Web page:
Viking past links Icelanders
The idea of this invisible population enchanted me, and for the rest of my stay, I asked Icelanders about it. So did my companions on a tour of the country’s north and east.
The group, in fact, asked lots of questions, some naively American. These were typically followed by Icelandic pauses, while our various guides pondered how to respond.
An early example came during a discussion of energy conservation. “What about passive solar?” someone asked, thinking of Iceland’s location, so far north that daylight lasts almost around the clock in summer.
An Icelandic pause. The questioner had overlooked summer’s flip side, so our guide was looking for a nice way to bring up winter, when nights run more than 20 hours long in December and January. “Two months of the year,” he finally said, “it would be very passive indeed.”
Also unnecessary: More than 99 percent of Iceland’s homes are heated with geothermal energy, thanks to its unique geology.
Iceland straddles the rift where the North American tectonic plate and the Eurasian plate are very slowly pulling apart, resulting in volcanic eruptions, frequent earthquakes, geysers, steam vents, hot pools and low heating bills.
“You just sink a hole,” another guide explained, “and you get hot water.”
Icelandic names were another puzzle. “How do you keep each other straight?” someone wondered, given that Icelanders are on a first-name basis with everybody, including the mayor of Reykjavik and the prime minister.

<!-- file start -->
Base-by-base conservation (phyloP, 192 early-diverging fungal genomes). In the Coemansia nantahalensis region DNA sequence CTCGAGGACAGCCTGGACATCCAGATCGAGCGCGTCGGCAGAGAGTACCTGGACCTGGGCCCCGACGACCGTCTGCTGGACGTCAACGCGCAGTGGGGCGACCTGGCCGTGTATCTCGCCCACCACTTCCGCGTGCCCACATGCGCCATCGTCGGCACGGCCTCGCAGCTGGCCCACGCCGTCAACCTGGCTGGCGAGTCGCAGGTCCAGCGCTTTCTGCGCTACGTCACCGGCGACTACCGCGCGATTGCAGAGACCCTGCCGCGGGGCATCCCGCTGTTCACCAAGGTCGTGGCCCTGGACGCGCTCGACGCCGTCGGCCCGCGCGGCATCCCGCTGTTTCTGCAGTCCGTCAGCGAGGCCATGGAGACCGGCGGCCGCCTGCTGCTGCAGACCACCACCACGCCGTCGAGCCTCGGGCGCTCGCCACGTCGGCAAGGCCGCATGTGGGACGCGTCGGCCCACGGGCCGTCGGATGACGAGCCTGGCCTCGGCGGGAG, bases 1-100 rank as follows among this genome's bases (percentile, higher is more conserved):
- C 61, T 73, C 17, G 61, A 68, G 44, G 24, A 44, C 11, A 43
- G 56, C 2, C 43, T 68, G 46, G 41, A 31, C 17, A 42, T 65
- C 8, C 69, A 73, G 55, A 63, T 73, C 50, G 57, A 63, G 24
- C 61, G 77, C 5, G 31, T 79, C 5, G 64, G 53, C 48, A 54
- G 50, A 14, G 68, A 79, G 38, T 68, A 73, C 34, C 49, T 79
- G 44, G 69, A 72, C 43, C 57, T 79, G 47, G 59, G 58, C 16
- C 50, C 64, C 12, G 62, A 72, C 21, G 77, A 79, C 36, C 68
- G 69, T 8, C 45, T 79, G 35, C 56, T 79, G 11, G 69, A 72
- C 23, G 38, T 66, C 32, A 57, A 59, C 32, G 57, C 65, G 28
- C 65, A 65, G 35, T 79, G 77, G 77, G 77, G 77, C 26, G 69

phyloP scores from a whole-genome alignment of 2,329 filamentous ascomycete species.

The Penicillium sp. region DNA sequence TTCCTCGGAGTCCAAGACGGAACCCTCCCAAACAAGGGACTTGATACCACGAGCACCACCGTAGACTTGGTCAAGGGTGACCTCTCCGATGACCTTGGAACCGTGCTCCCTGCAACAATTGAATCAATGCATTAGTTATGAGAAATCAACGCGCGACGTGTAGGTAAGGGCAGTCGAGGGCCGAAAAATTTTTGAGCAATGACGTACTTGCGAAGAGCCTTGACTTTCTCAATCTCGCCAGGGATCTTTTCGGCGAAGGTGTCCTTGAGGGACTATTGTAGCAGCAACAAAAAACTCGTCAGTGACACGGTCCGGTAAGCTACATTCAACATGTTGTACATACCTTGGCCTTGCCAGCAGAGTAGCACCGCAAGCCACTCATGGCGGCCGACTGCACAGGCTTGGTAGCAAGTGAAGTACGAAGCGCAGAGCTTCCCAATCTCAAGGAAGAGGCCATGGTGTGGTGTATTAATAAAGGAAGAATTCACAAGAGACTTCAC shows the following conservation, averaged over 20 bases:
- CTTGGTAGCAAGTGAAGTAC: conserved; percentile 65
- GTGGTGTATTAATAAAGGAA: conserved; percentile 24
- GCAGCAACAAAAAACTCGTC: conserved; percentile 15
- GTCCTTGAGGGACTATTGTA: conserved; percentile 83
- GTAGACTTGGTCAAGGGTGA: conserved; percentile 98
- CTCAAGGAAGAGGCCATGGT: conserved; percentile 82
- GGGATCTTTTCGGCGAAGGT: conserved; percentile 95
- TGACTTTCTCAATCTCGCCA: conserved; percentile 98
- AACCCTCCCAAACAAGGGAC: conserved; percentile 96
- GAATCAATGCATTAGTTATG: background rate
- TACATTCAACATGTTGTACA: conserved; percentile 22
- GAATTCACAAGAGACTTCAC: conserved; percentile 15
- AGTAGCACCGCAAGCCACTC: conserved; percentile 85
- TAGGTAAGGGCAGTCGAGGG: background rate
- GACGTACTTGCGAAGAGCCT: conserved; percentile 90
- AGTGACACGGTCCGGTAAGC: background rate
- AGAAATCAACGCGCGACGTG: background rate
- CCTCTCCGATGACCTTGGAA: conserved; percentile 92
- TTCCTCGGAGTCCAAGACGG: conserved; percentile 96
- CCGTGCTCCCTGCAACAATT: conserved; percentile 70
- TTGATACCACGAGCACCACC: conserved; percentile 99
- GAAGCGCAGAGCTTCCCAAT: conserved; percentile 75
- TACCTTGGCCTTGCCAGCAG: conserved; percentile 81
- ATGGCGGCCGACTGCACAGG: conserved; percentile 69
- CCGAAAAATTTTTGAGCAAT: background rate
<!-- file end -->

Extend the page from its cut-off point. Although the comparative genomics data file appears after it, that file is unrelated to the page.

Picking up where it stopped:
Last names, as we know them, are more like modifiers here — just your father’s first name plus “-son” or “-dottir.” Even the phone book lists people first-names-first.
This time, the Icelandic pause was brief. If you’re looking for someone, we were told, and the phone book lists lots of people with the same name, you just call a few. One of your calls will either reach the person you want or someone who knows how to find him or her.
There’s some truth in that, given the small size of the national population: fewer than 330,000 people, about two-thirds of whom live in or around the capital, Reykjavik.
More truth resides in the “Islendingabok,” or “The Book of the Icelanders,” which lists virtually all Icelandic families, down through history, including when and whence they arrived, where they settled and who their descendants are. It’s a national genealogy, linking people to their collective Viking past. So in a way, Icelanders really do all know each other.
Further reminders of that shared history are the Viking artifacts that can still turn up when farmers plow their fields.